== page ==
While no member of the Sackler family has been criminally charged in connection with the marketing of OxyContin, Purdue has been found criminally liable for its role, and civil allegations have been settled. On October 21, 2020, the DOJ announced that Purdue pled guilty in criminal court to multiple felonies for conspiracy to defraud the U.S. and violate the Food, Drug, and Cosmetic Act, and conspiracy to violate the Federal Anti-Kickback Statute. DOJ’s civil suits against Purdue and certain members of the Sackler family were also settled, with no determination of fault. Resolutions to these actions include the dissolution of the company and a total fine of $6 billion.

Prior to the DOJ’s actions, the number of people affected by Purdue’s marketing practices who brought individual claims against the company increased sharply after Kentucky filed a lawsuit against Purdue in 2007. Not all of these claimants agree with DOJ’s decision to seek Supreme Court review of the bankruptcy deal. In fact, over 60,000 of the individual claimants filed a brief to the Supreme Court supporting the bankruptcy agreement and opposing the DOJ petition for review.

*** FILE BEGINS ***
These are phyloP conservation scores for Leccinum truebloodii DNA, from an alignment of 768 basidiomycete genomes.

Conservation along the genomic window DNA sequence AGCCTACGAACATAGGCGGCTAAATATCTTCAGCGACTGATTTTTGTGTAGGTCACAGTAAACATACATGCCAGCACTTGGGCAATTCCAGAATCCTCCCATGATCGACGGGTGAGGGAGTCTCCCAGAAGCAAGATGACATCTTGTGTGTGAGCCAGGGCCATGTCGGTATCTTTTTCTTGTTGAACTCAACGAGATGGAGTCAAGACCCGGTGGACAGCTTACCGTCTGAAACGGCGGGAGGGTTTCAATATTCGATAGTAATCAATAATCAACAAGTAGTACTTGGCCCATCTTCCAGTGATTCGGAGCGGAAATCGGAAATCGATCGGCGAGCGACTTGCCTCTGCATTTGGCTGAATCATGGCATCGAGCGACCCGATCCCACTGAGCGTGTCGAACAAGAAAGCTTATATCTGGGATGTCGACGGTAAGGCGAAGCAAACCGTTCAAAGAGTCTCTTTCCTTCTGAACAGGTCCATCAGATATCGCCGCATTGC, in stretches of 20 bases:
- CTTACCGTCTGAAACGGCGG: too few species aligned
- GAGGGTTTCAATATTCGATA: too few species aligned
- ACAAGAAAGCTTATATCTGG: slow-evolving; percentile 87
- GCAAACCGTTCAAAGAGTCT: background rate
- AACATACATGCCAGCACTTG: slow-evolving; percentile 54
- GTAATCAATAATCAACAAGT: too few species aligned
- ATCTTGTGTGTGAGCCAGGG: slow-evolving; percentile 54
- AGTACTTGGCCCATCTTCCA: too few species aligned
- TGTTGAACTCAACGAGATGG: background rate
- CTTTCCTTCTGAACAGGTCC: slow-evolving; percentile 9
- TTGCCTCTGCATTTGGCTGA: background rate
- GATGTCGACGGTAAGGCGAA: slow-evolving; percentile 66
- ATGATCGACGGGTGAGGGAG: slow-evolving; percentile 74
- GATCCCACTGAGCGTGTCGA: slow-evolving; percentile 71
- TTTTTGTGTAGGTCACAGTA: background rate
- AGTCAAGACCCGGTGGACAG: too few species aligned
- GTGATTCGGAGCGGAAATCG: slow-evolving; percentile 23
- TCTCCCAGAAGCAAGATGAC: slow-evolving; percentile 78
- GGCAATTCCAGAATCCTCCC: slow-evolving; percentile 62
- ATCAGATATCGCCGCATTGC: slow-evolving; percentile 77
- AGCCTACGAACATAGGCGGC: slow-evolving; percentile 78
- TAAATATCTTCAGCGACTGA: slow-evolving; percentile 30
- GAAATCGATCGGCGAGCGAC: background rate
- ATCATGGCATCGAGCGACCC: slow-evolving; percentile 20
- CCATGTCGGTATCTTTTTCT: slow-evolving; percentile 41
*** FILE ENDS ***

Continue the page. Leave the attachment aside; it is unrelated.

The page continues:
Now, over 100,000 individual plaintiffs with personal injury claims must wait for the Supreme Court to decide this case before they receive recompense for harms associated with Purdue’s actions. The Sacklers have placed victims in an untenable position: to be certain they will receive any compensation, they must agree to shield the family from any future civil liability.